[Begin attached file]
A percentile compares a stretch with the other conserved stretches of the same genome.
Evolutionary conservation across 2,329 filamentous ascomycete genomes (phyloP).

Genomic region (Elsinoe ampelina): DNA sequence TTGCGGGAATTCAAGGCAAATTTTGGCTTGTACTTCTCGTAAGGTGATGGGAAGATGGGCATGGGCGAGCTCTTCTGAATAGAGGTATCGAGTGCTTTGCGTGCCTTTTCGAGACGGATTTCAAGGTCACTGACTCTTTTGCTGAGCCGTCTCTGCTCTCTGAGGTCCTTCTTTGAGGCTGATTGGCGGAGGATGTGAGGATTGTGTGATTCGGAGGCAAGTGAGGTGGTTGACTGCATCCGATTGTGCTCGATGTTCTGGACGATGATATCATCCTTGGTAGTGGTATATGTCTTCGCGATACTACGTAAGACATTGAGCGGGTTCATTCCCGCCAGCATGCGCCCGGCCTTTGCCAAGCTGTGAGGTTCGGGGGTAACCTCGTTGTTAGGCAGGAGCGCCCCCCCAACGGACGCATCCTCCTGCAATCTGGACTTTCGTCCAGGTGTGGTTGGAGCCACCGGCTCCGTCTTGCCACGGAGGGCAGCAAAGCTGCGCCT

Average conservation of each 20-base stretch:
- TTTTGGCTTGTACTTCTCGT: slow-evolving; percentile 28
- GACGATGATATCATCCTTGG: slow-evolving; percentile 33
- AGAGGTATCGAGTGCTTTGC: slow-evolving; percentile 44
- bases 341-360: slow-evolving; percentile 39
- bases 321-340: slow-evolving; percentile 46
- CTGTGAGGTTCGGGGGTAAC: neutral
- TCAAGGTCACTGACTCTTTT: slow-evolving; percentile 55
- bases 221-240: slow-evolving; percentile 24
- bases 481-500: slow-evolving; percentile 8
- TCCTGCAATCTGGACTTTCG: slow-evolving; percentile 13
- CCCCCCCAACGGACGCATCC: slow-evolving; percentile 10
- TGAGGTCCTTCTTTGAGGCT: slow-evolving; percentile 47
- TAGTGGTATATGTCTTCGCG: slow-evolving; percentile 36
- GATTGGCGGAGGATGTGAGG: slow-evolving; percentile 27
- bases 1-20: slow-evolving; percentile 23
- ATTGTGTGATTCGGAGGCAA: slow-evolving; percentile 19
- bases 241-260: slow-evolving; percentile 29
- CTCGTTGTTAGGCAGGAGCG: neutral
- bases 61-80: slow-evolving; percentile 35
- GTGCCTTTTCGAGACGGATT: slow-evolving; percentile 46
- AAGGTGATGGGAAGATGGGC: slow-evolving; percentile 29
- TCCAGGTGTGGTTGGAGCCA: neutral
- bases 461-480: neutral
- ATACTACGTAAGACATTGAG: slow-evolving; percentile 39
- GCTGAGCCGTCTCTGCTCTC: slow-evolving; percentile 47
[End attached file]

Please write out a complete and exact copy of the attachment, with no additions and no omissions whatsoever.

A percentile compares a stretch with the other conserved stretches of the same genome.
Evolutionary conservation across 2,329 filamentous ascomycete genomes (phyloP).

Genomic region (Elsinoe ampelina): DNA sequence TTGCGGGAATTCAAGGCAAATTTTGGCTTGTACTTCTCGTAAGGTGATGGGAAGATGGGCATGGGCGAGCTCTTCTGAATAGAGGTATCGAGTGCTTTGCGTGCCTTTTCGAGACGGATTTCAAGGTCACTGACTCTTTTGCTGAGCCGTCTCTGCTCTCTGAGGTCCTTCTTTGAGGCTGATTGGCGGAGGATGTGAGGATTGTGTGATTCGGAGGCAAGTGAGGTGGTTGACTGCATCCGATTGTGCTCGATGTTCTGGACGATGATATCATCCTTGGTAGTGGTATATGTCTTCGCGATACTACGTAAGACATTGAGCGGGTTCATTCCCGCCAGCATGCGCCCGGCCTTTGCCAAGCTGTGAGGTTCGGGGGTAACCTCGTTGTTAGGCAGGAGCGCCCCCCCAACGGACGCATCCTCCTGCAATCTGGACTTTCGTCCAGGTGTGGTTGGAGCCACCGGCTCCGTCTTGCCACGGAGGGCAGCAAAGCTGCGCCT

Average conservation of each 20-base stretch:
- TTTTGGCTTGTACTTCTCGT: slow-evolving; percentile 28
- GACGATGATATCATCCTTGG: slow-evolving; percentile 33
- AGAGGTATCGAGTGCTTTGC: slow-evolving; percentile 44
- bases 341-360: slow-evolving; percentile 39
- bases 321-340: slow-evolving; percentile 46
- CTGTGAGGTTCGGGGGTAAC: neutral
- TCAAGGTCACTGACTCTTTT: slow-evolving; percentile 55
- bases 221-240: slow-evolving; percentile 24
- bases 481-500: slow-evolving; percentile 8
- TCCTGCAATCTGGACTTTCG: slow-evolving; percentile 13
- CCCCCCCAACGGACGCATCC: slow-evolving; percentile 10
- TGAGGTCCTTCTTTGAGGCT: slow-evolving; percentile 47
- TAGTGGTATATGTCTTCGCG: slow-evolving; percentile 36
- GATTGGCGGAGGATGTGAGG: slow-evolving; percentile 27
- bases 1-20: slow-evolving; percentile 23
- ATTGTGTGATTCGGAGGCAA: slow-evolving; percentile 19
- bases 241-260: slow-evolving; percentile 29
- CTCGTTGTTAGGCAGGAGCG: neutral
- bases 61-80: slow-evolving; percentile 35
- GTGCCTTTTCGAGACGGATT: slow-evolving; percentile 46
- AAGGTGATGGGAAGATGGGC: slow-evolving; percentile 29
- TCCAGGTGTGGTTGGAGCCA: neutral
- bases 461-480: neutral
- ATACTACGTAAGACATTGAG: slow-evolving; percentile 39
- GCTGAGCCGTCTCTGCTCTC: slow-evolving; percentile 47